Apple Aperture 3 - Mac
There are some kinds of software that not even the mighty Apple can make user-friendly, no matter how hard it tries. That doesn't stop Aperture 3 being a very good desktop application, but straightforward it certainly isn't. The principles are all there, and it comes from the right place.
The package is aimed at professional and enthusiast photographers and bears a striking resemblance on the outside to the considerably more basic iPhoto. Now that the Faces and Places features have been added, it's all quite familiar at the surface level.
The corkboard background is much the same with the stylised Polaroid print graphics for each separate person tag and, unsurprisingly, the software does a similarly excellent job of detecting the faces in all your snaps. That said, the so-called smart recognition process doesn't feel quite as intelligent when you sit down to use it and, for a feature that's supposed to take a lot of the work off your hands, you do rather feel like you're doing the lion's share of the tagging by having to tell your machine who each face belongs to. The newly added "unnamed faces" tab gives you an idea of just how many it has missed.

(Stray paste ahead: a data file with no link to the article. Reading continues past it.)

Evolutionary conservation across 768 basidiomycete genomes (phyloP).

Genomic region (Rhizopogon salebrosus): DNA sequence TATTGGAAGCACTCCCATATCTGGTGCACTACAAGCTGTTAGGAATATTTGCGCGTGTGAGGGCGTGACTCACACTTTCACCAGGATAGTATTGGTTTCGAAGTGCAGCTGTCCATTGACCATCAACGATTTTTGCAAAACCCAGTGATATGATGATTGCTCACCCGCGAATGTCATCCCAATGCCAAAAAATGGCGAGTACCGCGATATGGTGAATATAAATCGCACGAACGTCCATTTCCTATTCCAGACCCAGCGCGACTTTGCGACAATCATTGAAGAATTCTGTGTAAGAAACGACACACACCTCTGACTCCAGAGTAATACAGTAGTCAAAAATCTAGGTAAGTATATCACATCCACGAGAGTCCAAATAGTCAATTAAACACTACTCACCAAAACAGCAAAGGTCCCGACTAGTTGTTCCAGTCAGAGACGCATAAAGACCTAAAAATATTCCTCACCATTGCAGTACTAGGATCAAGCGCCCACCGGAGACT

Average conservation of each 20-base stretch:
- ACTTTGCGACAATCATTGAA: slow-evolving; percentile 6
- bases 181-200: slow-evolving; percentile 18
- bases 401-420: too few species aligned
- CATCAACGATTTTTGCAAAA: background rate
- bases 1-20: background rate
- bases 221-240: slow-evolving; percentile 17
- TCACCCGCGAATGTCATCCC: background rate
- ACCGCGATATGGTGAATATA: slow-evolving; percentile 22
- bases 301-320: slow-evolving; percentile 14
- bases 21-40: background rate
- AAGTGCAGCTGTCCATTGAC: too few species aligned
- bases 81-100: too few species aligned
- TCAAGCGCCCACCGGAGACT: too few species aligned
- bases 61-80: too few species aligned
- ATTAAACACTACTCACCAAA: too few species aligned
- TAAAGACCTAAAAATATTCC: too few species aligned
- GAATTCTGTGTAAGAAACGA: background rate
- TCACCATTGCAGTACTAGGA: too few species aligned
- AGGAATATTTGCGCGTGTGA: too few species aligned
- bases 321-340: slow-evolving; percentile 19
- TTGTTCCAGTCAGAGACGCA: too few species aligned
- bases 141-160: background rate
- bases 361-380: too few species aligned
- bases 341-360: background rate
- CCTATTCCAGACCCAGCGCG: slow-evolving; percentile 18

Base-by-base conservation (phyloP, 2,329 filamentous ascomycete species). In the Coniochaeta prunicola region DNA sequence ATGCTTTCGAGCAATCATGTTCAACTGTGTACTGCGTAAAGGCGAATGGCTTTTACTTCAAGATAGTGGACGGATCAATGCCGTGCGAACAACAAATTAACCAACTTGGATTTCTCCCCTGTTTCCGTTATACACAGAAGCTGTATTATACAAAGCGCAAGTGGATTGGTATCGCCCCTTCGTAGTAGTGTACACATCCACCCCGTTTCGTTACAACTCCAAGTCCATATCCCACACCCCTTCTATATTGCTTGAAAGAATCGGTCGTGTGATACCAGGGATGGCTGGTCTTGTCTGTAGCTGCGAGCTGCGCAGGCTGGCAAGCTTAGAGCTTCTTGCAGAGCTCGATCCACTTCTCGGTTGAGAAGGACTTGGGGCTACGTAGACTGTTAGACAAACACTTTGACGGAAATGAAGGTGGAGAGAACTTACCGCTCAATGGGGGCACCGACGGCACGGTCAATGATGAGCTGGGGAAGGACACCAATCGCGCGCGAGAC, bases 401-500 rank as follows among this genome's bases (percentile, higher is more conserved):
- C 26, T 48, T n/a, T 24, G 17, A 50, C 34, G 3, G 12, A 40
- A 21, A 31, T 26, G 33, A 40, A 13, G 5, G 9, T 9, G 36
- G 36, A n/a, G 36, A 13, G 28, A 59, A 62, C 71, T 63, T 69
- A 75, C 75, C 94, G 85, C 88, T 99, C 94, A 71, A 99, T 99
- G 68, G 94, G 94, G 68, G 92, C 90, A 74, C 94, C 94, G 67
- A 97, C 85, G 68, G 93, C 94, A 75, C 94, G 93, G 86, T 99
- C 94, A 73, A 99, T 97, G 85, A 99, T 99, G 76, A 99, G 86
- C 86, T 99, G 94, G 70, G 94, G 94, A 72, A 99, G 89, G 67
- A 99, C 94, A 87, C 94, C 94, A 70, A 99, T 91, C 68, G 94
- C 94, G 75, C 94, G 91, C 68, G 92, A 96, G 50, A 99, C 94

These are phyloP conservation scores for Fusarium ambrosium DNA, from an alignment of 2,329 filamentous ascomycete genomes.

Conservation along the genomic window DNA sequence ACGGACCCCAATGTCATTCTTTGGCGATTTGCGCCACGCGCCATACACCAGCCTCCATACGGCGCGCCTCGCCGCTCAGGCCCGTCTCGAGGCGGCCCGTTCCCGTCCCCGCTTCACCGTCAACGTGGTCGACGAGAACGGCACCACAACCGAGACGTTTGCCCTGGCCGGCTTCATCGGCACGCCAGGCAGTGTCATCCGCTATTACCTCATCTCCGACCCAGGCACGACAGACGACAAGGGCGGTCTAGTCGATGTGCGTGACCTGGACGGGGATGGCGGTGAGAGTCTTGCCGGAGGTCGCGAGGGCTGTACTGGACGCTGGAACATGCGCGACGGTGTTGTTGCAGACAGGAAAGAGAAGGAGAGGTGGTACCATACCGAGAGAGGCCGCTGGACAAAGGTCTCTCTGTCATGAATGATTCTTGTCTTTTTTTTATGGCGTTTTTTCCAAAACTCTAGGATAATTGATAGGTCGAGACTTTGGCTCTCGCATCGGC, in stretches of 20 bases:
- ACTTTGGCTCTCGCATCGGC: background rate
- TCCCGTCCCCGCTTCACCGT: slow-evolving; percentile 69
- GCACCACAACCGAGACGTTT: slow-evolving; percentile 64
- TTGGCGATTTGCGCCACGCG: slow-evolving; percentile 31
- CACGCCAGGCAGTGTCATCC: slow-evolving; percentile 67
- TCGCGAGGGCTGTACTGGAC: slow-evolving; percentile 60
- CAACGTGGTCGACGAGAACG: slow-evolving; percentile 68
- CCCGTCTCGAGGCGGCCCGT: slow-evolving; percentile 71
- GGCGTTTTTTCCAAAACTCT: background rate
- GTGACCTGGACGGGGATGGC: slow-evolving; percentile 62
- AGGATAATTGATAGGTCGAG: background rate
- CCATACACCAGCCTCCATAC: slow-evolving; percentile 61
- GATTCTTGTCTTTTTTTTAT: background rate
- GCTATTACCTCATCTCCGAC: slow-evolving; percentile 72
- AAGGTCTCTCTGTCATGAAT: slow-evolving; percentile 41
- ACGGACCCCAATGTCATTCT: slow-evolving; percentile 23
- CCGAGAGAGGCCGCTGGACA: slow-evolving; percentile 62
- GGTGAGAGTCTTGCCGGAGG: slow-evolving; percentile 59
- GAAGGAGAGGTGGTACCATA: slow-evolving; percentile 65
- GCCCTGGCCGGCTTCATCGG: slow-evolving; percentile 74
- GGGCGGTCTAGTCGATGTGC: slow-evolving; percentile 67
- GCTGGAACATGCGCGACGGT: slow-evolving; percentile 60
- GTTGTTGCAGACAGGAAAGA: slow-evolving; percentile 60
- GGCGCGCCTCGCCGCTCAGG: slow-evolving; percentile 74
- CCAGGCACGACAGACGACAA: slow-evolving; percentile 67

The other major transplant from iPhoto is Places which probably works a little better even if it's a feature that slightly fewer people will use. To get the most out of it, you really need GPS metadata attached to your photographs, so either grab a module for your camera or appreciate that this is where your low-res mobile phone pictures will really come into their own. You can, of course, use the Google Maps and Apple database to find the locations where you shot the images for yourself and, although doing this manually isn't quite as straightforward as you might like, once you get the idea of how to switch the map pins to draggable mode, it's easy enough.